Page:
The mix of Darlignton's ever-so-close walls and the reduction of the rear spoiler may turn tonight's Dodge Charger 500 into another demolition derby.
A week after 25 cars were involved in a single crash at the Talladega Superspeedway, the NASCAR Nextel Cup Series is bracing itself for more problems during the first prime-time race at the 55-year-old speedway (7 p.m., Fox).
The lower spoiler reduces the amount of downforce on the rear wheels -- not something drivers need to navigate around the 1.366-mile, egg-shaped track. Most of the cars in tonight's race will finish with damage on the right-rear fender after bouncing off one of Darlington's walls. The tradition of hitting the wall is so prominent, drivers say the damage is "earning a Darlington stripe."
"We're out of control this year more than I've ever been here at Darlington," said Elliott Sadler, whose Ford is fourth on the grid. "The track is just getting old and gray. You have a lot less room to slide around because of the SAFER barriers, but we like the SAFER barriers. It's going to create great racing, I think. When have you ever come to Darlington and seen a boring race? You can show the highlights of this place, whether they had new asphalt, SAFER barriers, no SAFER barriers, and then we add a new element of nighttime racing with the lights, and I think you're still going to see a great race."
The SAFER barriers -- Steal and Foam Energy Reduction barriers -- we added a year ago to absorb some of the impact with the outside walls during a crash. While it cushions the severity of a crash, it erased 30 inches of the outside racing groove. By the time tonight's race is completed, the outside walls at both ends of the speedway -- especially Turns 3 and 4 -- will be blackened by contact.
Kasey Kahne will start on the pole. He was clocked at 170.024 mph in a Dodge on Friday night. And in accordance with NASCAR's new rules, his car was impounded after time trials and won't run again until the race starts.
"If you're tight in qualifying, you're going to be tight in the race," he said. "If you're loose, you might be all right. These impound races are so much tougher, because you don't know what you've got until the race starts."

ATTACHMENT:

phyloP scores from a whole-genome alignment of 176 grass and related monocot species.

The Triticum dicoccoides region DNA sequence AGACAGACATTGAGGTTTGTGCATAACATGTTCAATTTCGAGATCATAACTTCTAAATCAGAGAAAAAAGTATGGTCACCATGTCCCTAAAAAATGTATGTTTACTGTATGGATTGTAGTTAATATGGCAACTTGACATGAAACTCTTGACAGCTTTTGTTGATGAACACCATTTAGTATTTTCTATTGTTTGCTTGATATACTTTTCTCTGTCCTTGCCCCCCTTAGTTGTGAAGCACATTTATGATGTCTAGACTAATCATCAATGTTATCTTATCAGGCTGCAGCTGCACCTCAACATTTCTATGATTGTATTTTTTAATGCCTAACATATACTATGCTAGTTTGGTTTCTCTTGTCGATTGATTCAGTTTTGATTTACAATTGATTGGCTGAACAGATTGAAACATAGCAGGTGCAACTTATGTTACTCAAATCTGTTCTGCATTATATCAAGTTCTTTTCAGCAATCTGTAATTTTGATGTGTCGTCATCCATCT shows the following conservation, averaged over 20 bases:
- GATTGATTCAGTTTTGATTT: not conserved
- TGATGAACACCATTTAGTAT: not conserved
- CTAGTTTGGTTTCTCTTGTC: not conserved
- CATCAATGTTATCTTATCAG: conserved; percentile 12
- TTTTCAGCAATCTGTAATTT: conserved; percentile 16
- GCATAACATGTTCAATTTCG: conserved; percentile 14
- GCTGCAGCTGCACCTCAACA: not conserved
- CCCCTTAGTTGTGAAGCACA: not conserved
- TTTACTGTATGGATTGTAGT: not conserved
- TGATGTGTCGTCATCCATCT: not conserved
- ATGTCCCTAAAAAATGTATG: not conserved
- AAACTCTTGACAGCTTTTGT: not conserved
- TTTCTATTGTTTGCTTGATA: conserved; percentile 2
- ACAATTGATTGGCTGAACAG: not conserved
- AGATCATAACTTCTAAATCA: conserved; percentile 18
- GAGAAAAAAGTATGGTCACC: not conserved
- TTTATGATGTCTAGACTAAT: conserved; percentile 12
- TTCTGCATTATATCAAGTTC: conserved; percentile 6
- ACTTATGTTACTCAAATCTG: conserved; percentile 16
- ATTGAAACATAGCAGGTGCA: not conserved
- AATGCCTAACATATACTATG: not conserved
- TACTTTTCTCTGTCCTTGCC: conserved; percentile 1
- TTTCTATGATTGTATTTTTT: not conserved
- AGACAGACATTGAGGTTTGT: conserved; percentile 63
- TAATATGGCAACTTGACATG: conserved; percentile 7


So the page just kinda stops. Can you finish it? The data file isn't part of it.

When a car is tight, the front wheels don't grip in the turns. When a car is loose, the rear wheels lose traction. Teams aren't allowed to make adjustments to the car after qualifying.
Kahne said his car was right in the middle during qualifying -- not too tight, not too loose. He said his first goal in today's race is keep away from the walls.
"It's a pretty tough track; it can bite you," Kahne said. "It's gotten me a couple of times. I've run into the wall a couple of times -- not too hard yet, so that's a good thing. It's a tough track to stay off the wall and stay out of wrecks and get your car handling good. It's the same old Darlington. It's tough to get hold of and it'll be tough to get everything the way you want."
Ryan Newman is second at 169.555 mph, while Greg Biffle is third at 169.222.
"As drivers we have the option to slow down and not hit the wall, which is cool," Newman said. "It's like driving on grass or wet grass and then hitting pavement or driving on snow and hitting ice. You can drive on snow, but you don't want to drive on ice. Most of the passing and racing gets done on old tires here. The whole deal with the spoiler is to make less downforce and make the drivers have to drive the car more."
Biffle said Friday's practice was difficult. He said the 367-lap race should be "really, really tough."
"I only made a 15-lap run (in practice) and that's all I could hold ... all I could hold my breath," Biffle said.
The rest of the top 10 are: Sadler in fourth at 169.665; Brian Vickers in fifth at 168.607; Kyle Busch in sixth at 168.089; Sterling Marlin in seventh at 167.773; Jeremy Mayfield in eighth at 167.693; Jimmie Johnson in ninth at 167.676 and Carl Edwards in 10th at 167.642.
Kurt Busch, the defending series champion, was 11th at 167.550.
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